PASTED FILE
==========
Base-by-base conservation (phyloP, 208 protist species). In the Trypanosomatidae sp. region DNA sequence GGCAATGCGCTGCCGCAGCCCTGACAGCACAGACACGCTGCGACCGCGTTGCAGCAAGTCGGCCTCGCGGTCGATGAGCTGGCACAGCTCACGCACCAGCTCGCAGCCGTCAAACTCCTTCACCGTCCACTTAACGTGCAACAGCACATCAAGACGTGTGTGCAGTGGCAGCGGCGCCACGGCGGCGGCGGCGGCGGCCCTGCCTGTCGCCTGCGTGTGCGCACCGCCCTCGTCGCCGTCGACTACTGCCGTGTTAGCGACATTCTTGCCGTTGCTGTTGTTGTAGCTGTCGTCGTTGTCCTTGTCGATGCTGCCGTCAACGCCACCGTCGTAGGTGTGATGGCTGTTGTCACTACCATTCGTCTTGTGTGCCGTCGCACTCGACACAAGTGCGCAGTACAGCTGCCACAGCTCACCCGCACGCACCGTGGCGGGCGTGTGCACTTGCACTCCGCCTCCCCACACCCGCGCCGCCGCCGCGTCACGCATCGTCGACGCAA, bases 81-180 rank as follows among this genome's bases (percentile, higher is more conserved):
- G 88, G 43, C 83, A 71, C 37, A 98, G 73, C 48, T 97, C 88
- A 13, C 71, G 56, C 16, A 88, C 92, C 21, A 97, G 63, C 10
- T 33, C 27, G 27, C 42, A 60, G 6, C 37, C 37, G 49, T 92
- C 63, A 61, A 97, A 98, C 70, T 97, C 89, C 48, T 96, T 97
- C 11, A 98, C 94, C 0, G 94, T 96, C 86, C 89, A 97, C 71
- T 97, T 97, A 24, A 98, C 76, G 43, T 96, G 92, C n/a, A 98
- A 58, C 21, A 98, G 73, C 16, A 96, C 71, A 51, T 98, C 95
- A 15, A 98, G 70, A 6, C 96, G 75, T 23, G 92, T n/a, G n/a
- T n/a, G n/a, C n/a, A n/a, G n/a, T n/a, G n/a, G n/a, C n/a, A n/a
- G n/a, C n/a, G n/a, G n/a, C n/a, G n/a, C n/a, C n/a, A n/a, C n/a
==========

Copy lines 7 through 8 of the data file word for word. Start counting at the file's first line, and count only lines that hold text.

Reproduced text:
- T 97, T 97, A 24, A 98, C 76, G 43, T 96, G 92, C n/a, A 98
- A 58, C 21, A 98, G 73, C 16, A 96, C 71, A 51, T 98, C 95